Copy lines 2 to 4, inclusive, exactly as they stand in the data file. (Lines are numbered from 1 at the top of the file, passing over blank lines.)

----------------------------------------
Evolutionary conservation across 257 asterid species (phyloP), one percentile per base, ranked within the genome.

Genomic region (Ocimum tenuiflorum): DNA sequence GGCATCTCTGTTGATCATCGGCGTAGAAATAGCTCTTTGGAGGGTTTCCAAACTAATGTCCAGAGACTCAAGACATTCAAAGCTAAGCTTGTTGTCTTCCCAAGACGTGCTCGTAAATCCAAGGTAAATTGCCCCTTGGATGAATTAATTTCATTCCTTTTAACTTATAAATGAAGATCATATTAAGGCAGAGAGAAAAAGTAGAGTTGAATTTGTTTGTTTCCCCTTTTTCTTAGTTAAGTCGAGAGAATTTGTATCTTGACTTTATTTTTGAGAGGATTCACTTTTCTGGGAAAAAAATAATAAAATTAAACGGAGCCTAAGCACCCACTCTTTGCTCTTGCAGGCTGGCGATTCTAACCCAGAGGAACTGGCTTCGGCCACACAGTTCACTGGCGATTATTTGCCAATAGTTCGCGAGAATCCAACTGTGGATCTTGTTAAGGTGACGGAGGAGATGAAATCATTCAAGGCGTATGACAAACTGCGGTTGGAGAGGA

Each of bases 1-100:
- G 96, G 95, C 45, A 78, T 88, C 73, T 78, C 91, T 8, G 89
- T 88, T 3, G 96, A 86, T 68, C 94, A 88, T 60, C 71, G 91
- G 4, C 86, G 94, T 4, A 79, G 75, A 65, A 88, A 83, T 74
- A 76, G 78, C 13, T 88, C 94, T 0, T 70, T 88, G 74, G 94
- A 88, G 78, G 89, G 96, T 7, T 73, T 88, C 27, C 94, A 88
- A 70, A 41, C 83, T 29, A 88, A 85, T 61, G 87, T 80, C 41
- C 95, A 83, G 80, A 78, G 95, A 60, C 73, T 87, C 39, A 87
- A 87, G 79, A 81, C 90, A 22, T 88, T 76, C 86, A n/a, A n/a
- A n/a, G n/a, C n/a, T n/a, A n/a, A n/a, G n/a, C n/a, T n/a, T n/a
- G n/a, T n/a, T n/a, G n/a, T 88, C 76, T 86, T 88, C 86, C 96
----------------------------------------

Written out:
Genomic region (Ocimum tenuiflorum): DNA sequence GGCATCTCTGTTGATCATCGGCGTAGAAATAGCTCTTTGGAGGGTTTCCAAACTAATGTCCAGAGACTCAAGACATTCAAAGCTAAGCTTGTTGTCTTCCCAAGACGTGCTCGTAAATCCAAGGTAAATTGCCCCTTGGATGAATTAATTTCATTCCTTTTAACTTATAAATGAAGATCATATTAAGGCAGAGAGAAAAAGTAGAGTTGAATTTGTTTGTTTCCCCTTTTTCTTAGTTAAGTCGAGAGAATTTGTATCTTGACTTTATTTTTGAGAGGATTCACTTTTCTGGGAAAAAAATAATAAAATTAAACGGAGCCTAAGCACCCACTCTTTGCTCTTGCAGGCTGGCGATTCTAACCCAGAGGAACTGGCTTCGGCCACACAGTTCACTGGCGATTATTTGCCAATAGTTCGCGAGAATCCAACTGTGGATCTTGTTAAGGTGACGGAGGAGATGAAATCATTCAAGGCGTATGACAAACTGCGGTTGGAGAGGA

Each of bases 1-100:
- G 96, G 95, C 45, A 78, T 88, C 73, T 78, C 91, T 8, G 89